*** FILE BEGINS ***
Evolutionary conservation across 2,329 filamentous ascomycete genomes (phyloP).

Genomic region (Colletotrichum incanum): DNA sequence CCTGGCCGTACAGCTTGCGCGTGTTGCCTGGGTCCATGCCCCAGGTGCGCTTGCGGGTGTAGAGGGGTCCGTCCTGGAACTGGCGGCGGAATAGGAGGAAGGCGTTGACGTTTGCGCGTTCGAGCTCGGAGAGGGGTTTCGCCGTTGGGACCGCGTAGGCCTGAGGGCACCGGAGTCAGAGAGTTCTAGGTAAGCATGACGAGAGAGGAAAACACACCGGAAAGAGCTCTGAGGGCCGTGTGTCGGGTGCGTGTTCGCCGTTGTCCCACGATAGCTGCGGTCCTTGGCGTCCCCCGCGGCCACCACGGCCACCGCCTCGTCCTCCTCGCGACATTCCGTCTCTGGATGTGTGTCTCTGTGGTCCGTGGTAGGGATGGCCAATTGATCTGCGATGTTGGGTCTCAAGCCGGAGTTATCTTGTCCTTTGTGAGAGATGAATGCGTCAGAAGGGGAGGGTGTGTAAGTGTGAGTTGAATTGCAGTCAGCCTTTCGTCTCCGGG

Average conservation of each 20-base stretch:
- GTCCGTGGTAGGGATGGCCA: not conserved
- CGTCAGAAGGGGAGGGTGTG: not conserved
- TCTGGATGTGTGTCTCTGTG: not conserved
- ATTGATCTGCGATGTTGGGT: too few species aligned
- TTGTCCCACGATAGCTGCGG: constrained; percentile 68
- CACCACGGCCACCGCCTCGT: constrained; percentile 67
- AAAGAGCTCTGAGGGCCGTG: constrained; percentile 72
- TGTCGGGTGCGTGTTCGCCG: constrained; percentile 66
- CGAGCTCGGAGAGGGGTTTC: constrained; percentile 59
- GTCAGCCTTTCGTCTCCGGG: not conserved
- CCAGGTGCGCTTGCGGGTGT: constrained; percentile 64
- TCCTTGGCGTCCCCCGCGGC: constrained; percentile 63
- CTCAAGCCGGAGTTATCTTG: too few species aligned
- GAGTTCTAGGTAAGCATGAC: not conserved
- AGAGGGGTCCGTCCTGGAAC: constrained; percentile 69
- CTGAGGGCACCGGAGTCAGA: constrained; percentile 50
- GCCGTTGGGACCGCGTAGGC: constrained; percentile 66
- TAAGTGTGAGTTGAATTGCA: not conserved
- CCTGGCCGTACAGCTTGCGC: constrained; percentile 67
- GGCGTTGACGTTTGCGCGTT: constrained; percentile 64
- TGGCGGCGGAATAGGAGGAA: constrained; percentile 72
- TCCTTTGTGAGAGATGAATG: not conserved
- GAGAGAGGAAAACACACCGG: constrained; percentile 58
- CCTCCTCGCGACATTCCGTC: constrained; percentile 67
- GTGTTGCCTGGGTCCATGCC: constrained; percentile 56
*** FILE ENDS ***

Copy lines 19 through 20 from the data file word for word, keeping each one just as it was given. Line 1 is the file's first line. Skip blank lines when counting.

- CTGAGGGCACCGGAGTCAGA: constrained; percentile 50
- GCCGTTGGGACCGCGTAGGC: constrained; percentile 66